I live in Streatham, south London, near Brixton, famous for riots in the 1980s, but also on the edge of Clapham in an area affectionately nicknamed 'Nappy Valley' by the locals. Nappies and pushchairs there are aplenty. Violent disorder, not so much.
Yet that all changed in August last year, as the London riots spread to not only Brixton, but also 'Nappy Valley', Croydon... well the list quickly became endless and like many around the capital I was gripped by the rolling news footage of fires and lootings in neighbourhoods familiar to us.
As the commentary developed it became clear that the reporting was either black or white. Right wing commentators were quick to label all rioters as individual criminals, while more liberal factions tried to convince that there was a direct cause and effect relationship between recent youth centre closures and civil disorder.
I started looking for bystander footage on YouTube and came across a voiceover with two girls from Croydon. Young and energised, they weren't talking about angry protests. They were talking about drinking "rose wine at half nine in the morning" and the previous night being "good fun," before saying it's about "showing the police we can do what we want." They argued that even local people with small businesses were rich and that it was the rich people's fault. Suddenly a minute's worth of Youtube footage of a casual conversation between two teenage girls told me more about why the riots were happening than any news bulletin did.
The idea started to emerge that a more un-mediated version of events would help form a fuller picture of what happened last August. Together with Minnow Productions and BBC 3, we combed the internet for more footage. We expected to find films captured by those who revelled in the "spectacle" of the riots. Riot voyeurs if you like. There were plenty of those but what we also found was a surprisingly wide range of people with different takes on what happened away from the usual debates of crime and punishment.
We found the 'Hackney Heroine', Pauline Pearce, instantly famous for telling the rioters off, Chudd, a middle class university educated bystander fascinated by the people joining in, a young Pakistani couple, incredulous at people rioting for trainers and Luke, a teen from Croydon who saw a schoolmate steal a guitar but didn't join in because he wants to become a police officer. We didn't use a voiceover, so that everyone who was interviewed could tell their story plainly, straight to the camera, watching the footage they themselves created, directing the story we can now tell. Like the rosé drinking girls from Croydon we wanted raw, unfiltered voices.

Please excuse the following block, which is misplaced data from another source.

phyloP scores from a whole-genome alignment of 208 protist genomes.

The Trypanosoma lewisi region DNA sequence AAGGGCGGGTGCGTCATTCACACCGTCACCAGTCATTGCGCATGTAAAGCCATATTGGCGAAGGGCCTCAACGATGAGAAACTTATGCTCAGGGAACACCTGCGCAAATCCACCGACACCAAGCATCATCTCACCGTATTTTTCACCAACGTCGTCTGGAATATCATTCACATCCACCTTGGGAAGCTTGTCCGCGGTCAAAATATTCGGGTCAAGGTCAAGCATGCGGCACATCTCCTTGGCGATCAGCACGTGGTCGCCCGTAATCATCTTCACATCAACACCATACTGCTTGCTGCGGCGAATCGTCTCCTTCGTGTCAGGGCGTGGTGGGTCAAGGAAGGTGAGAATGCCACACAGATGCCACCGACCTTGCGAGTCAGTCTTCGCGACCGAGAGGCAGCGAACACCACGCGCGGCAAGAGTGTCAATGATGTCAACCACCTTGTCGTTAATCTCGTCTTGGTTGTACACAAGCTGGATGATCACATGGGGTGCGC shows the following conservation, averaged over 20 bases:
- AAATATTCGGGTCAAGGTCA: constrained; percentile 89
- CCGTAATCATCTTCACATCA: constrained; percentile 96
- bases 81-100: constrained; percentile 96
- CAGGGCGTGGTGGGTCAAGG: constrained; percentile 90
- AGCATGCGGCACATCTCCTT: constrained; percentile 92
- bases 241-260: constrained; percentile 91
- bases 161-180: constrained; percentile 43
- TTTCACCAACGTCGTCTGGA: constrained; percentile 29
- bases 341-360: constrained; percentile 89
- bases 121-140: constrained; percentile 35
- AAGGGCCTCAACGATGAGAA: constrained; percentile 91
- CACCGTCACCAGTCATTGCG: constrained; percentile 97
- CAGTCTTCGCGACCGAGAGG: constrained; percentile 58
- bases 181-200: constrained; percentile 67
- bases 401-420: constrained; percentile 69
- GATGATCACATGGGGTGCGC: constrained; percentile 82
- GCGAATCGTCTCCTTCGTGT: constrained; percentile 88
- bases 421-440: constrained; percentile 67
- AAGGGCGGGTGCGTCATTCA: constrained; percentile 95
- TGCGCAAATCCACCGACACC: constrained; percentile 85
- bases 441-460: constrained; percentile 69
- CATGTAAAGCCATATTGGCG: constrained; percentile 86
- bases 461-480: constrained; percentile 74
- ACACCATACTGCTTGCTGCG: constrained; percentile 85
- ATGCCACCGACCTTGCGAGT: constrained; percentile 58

What emerged was a more complex and human picture than the one presented on TV at the time. What began as a politically motivated protest in reaction to the shooting of Mark Duggan quickly turned into a free-for-all, where established rules of consumerism that guide our society were allowed to be broken.
Chudd, who filmed the first day in north London's Tottenham saw what he thought was a perfect example of how we live today as he witnessed one man dragging a huge flat-screen television out of a hardware shop. The man saw another leave with a bigger TV, so dumped his, and went back in for a bigger one. Karl in Brixton commented that it was "the day you could get the trainers you couldn't afford to." Aymen, from Hackney, describes how kids were stealing J20s, bottles of orange juice, as if they were diamonds, while Simon, from Croydon, who experienced his own moral sense of aversion to the looting as he filmed himself walking the streets described a party atmosphere, with people stealing alcohol to keep the party going.
Chudd, by this stage touring the riots, heard gang members in East London's Hackney chanting "no postcode beef, it's all against the police" and an anonymous interviewee said he took part to "give the police a boshing."
Sumaan and Sarrah, a young Pakistani couple who arrived in Barking shortly before the riots and filmed their footage on the same camera that captured their wedding only a few days later, were incredulous at what they saw. "In Pakistan, people took to the streets when one of our leaders was assassinated, in our country we riot for food, not trainers."
Yet for all the talk of greed and consumerism, the widespread looting carries an underlying logic. One of the girls talking about the riots in Clapham, on the street that is the main artery of 'Nappy Valley', expressed the motivation of "getting our taxes back from the rich." As misguided as that may seem, the perception of needing to get something back from the well off is very real.
The desire to show the police and "the rich" that "we can do what we want" stems from the genuine belief that the police and those with influence, including politicians who fiddled their expenses, can indeed do what they like. While the teens may not be paying taxes themselves, they do feel cheated. They do not feel like they have a stake in a society run by those who get to call the shots. They have been educated in the language of consumerism - what to buy, what to desire, how to use items marketed to them. It was the language of consumerism they chose to express their dissatisfaction.
One of the interviews that stuck with me was with Maciej, from Croydon. A recent immigrant from Poland, he was able to offer an outside perspective. He suggested that people "did not like the way they were being managed." And managed they are, even through the media, presenting the riots within existing political, social and legal debates. By offering some of the people who took part to comment on their own footage and give their own views in a more unmediated way, I hope we offered a chance, however small, for them to manage themselves.
John Dower is the director of 'RIOT' - part of 'Our Crime' series on BBC 3 at 9pm on Monday 9 April.